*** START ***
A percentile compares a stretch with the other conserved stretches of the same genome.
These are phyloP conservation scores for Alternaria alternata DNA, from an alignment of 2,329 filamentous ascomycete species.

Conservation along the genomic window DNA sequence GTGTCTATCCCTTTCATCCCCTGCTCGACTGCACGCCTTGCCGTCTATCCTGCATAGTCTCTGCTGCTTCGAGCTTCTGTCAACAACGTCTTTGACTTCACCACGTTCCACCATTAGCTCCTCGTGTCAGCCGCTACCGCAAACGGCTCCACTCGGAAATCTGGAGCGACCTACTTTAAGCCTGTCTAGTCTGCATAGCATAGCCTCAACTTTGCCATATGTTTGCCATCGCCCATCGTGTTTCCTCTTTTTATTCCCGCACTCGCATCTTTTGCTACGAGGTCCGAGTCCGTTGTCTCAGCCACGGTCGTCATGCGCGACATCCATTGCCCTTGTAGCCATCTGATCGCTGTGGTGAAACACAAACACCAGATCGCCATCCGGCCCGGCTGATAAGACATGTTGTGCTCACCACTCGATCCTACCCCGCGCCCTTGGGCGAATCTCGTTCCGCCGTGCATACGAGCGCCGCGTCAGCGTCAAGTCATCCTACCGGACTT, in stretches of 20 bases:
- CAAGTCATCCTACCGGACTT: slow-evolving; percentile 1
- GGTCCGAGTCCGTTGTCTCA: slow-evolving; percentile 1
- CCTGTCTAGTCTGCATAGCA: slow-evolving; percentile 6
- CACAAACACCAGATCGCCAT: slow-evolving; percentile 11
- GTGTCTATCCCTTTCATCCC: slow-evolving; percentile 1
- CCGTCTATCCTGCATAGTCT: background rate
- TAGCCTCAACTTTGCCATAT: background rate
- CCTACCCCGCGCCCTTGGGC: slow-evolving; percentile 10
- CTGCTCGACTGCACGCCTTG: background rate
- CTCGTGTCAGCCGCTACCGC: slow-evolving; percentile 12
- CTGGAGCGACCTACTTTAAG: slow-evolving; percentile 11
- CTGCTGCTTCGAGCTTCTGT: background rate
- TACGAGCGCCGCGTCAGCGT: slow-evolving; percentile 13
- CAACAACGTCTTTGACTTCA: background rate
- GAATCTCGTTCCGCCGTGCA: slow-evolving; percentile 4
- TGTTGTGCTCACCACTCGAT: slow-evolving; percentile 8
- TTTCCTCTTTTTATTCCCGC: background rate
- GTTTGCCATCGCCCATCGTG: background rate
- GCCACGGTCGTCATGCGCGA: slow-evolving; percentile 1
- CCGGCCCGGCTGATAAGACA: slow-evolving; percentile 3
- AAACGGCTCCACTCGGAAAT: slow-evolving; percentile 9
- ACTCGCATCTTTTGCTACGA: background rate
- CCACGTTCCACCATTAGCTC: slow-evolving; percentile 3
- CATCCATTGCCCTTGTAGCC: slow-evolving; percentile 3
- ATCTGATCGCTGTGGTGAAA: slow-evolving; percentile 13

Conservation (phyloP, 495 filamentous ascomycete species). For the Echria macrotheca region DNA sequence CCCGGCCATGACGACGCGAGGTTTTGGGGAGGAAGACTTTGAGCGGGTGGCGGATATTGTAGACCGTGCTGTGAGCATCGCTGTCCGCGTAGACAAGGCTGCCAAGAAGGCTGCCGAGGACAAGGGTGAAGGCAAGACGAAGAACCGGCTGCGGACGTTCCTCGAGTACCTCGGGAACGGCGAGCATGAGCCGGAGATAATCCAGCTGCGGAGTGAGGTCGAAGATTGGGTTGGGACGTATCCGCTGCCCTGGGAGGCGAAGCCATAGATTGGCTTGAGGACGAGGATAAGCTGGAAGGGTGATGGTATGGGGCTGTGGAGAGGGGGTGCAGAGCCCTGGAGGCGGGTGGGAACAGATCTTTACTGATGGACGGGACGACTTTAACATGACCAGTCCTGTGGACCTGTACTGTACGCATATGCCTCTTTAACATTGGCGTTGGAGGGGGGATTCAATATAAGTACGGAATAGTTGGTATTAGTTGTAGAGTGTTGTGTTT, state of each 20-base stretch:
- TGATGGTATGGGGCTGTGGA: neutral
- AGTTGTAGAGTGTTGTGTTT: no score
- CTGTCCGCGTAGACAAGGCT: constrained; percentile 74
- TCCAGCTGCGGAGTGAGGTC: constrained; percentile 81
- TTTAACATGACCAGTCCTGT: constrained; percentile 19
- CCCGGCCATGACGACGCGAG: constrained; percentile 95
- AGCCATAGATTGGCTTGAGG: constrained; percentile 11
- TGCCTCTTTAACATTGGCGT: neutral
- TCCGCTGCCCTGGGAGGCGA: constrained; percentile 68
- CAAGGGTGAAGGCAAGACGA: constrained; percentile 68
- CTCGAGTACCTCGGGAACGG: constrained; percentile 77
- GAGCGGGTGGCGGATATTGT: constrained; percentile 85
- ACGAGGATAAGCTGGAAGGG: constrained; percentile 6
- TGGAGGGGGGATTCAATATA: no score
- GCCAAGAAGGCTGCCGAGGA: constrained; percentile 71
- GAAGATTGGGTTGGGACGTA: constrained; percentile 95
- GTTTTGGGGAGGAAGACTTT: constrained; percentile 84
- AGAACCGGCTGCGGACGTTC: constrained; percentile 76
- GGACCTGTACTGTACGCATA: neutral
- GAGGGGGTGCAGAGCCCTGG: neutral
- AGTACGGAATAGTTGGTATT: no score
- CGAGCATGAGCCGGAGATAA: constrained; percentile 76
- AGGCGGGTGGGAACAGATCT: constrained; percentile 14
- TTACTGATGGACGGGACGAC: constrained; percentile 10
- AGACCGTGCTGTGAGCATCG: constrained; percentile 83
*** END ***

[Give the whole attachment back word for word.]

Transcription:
A percentile compares a stretch with the other conserved stretches of the same genome.
These are phyloP conservation scores for Alternaria alternata DNA, from an alignment of 2,329 filamentous ascomycete species.

Conservation along the genomic window DNA sequence GTGTCTATCCCTTTCATCCCCTGCTCGACTGCACGCCTTGCCGTCTATCCTGCATAGTCTCTGCTGCTTCGAGCTTCTGTCAACAACGTCTTTGACTTCACCACGTTCCACCATTAGCTCCTCGTGTCAGCCGCTACCGCAAACGGCTCCACTCGGAAATCTGGAGCGACCTACTTTAAGCCTGTCTAGTCTGCATAGCATAGCCTCAACTTTGCCATATGTTTGCCATCGCCCATCGTGTTTCCTCTTTTTATTCCCGCACTCGCATCTTTTGCTACGAGGTCCGAGTCCGTTGTCTCAGCCACGGTCGTCATGCGCGACATCCATTGCCCTTGTAGCCATCTGATCGCTGTGGTGAAACACAAACACCAGATCGCCATCCGGCCCGGCTGATAAGACATGTTGTGCTCACCACTCGATCCTACCCCGCGCCCTTGGGCGAATCTCGTTCCGCCGTGCATACGAGCGCCGCGTCAGCGTCAAGTCATCCTACCGGACTT, in stretches of 20 bases:
- CAAGTCATCCTACCGGACTT: slow-evolving; percentile 1
- GGTCCGAGTCCGTTGTCTCA: slow-evolving; percentile 1
- CCTGTCTAGTCTGCATAGCA: slow-evolving; percentile 6
- CACAAACACCAGATCGCCAT: slow-evolving; percentile 11
- GTGTCTATCCCTTTCATCCC: slow-evolving; percentile 1
- CCGTCTATCCTGCATAGTCT: background rate
- TAGCCTCAACTTTGCCATAT: background rate
- CCTACCCCGCGCCCTTGGGC: slow-evolving; percentile 10
- CTGCTCGACTGCACGCCTTG: background rate
- CTCGTGTCAGCCGCTACCGC: slow-evolving; percentile 12
- CTGGAGCGACCTACTTTAAG: slow-evolving; percentile 11
- CTGCTGCTTCGAGCTTCTGT: background rate
- TACGAGCGCCGCGTCAGCGT: slow-evolving; percentile 13
- CAACAACGTCTTTGACTTCA: background rate
- GAATCTCGTTCCGCCGTGCA: slow-evolving; percentile 4
- TGTTGTGCTCACCACTCGAT: slow-evolving; percentile 8
- TTTCCTCTTTTTATTCCCGC: background rate
- GTTTGCCATCGCCCATCGTG: background rate
- GCCACGGTCGTCATGCGCGA: slow-evolving; percentile 1
- CCGGCCCGGCTGATAAGACA: slow-evolving; percentile 3
- AAACGGCTCCACTCGGAAAT: slow-evolving; percentile 9
- ACTCGCATCTTTTGCTACGA: background rate
- CCACGTTCCACCATTAGCTC: slow-evolving; percentile 3
- CATCCATTGCCCTTGTAGCC: slow-evolving; percentile 3
- ATCTGATCGCTGTGGTGAAA: slow-evolving; percentile 13

Conservation (phyloP, 495 filamentous ascomycete species). For the Echria macrotheca region DNA sequence CCCGGCCATGACGACGCGAGGTTTTGGGGAGGAAGACTTTGAGCGGGTGGCGGATATTGTAGACCGTGCTGTGAGCATCGCTGTCCGCGTAGACAAGGCTGCCAAGAAGGCTGCCGAGGACAAGGGTGAAGGCAAGACGAAGAACCGGCTGCGGACGTTCCTCGAGTACCTCGGGAACGGCGAGCATGAGCCGGAGATAATCCAGCTGCGGAGTGAGGTCGAAGATTGGGTTGGGACGTATCCGCTGCCCTGGGAGGCGAAGCCATAGATTGGCTTGAGGACGAGGATAAGCTGGAAGGGTGATGGTATGGGGCTGTGGAGAGGGGGTGCAGAGCCCTGGAGGCGGGTGGGAACAGATCTTTACTGATGGACGGGACGACTTTAACATGACCAGTCCTGTGGACCTGTACTGTACGCATATGCCTCTTTAACATTGGCGTTGGAGGGGGGATTCAATATAAGTACGGAATAGTTGGTATTAGTTGTAGAGTGTTGTGTTT, state of each 20-base stretch:
- TGATGGTATGGGGCTGTGGA: neutral
- AGTTGTAGAGTGTTGTGTTT: no score
- CTGTCCGCGTAGACAAGGCT: constrained; percentile 74
- TCCAGCTGCGGAGTGAGGTC: constrained; percentile 81
- TTTAACATGACCAGTCCTGT: constrained; percentile 19
- CCCGGCCATGACGACGCGAG: constrained; percentile 95
- AGCCATAGATTGGCTTGAGG: constrained; percentile 11
- TGCCTCTTTAACATTGGCGT: neutral
- TCCGCTGCCCTGGGAGGCGA: constrained; percentile 68
- CAAGGGTGAAGGCAAGACGA: constrained; percentile 68
- CTCGAGTACCTCGGGAACGG: constrained; percentile 77
- GAGCGGGTGGCGGATATTGT: constrained; percentile 85
- ACGAGGATAAGCTGGAAGGG: constrained; percentile 6
- TGGAGGGGGGATTCAATATA: no score
- GCCAAGAAGGCTGCCGAGGA: constrained; percentile 71
- GAAGATTGGGTTGGGACGTA: constrained; percentile 95
- GTTTTGGGGAGGAAGACTTT: constrained; percentile 84
- AGAACCGGCTGCGGACGTTC: constrained; percentile 76
- GGACCTGTACTGTACGCATA: neutral
- GAGGGGGTGCAGAGCCCTGG: neutral
- AGTACGGAATAGTTGGTATT: no score
- CGAGCATGAGCCGGAGATAA: constrained; percentile 76
- AGGCGGGTGGGAACAGATCT: constrained; percentile 14
- TTACTGATGGACGGGACGAC: constrained; percentile 10
- AGACCGTGCTGTGAGCATCG: constrained; percentile 83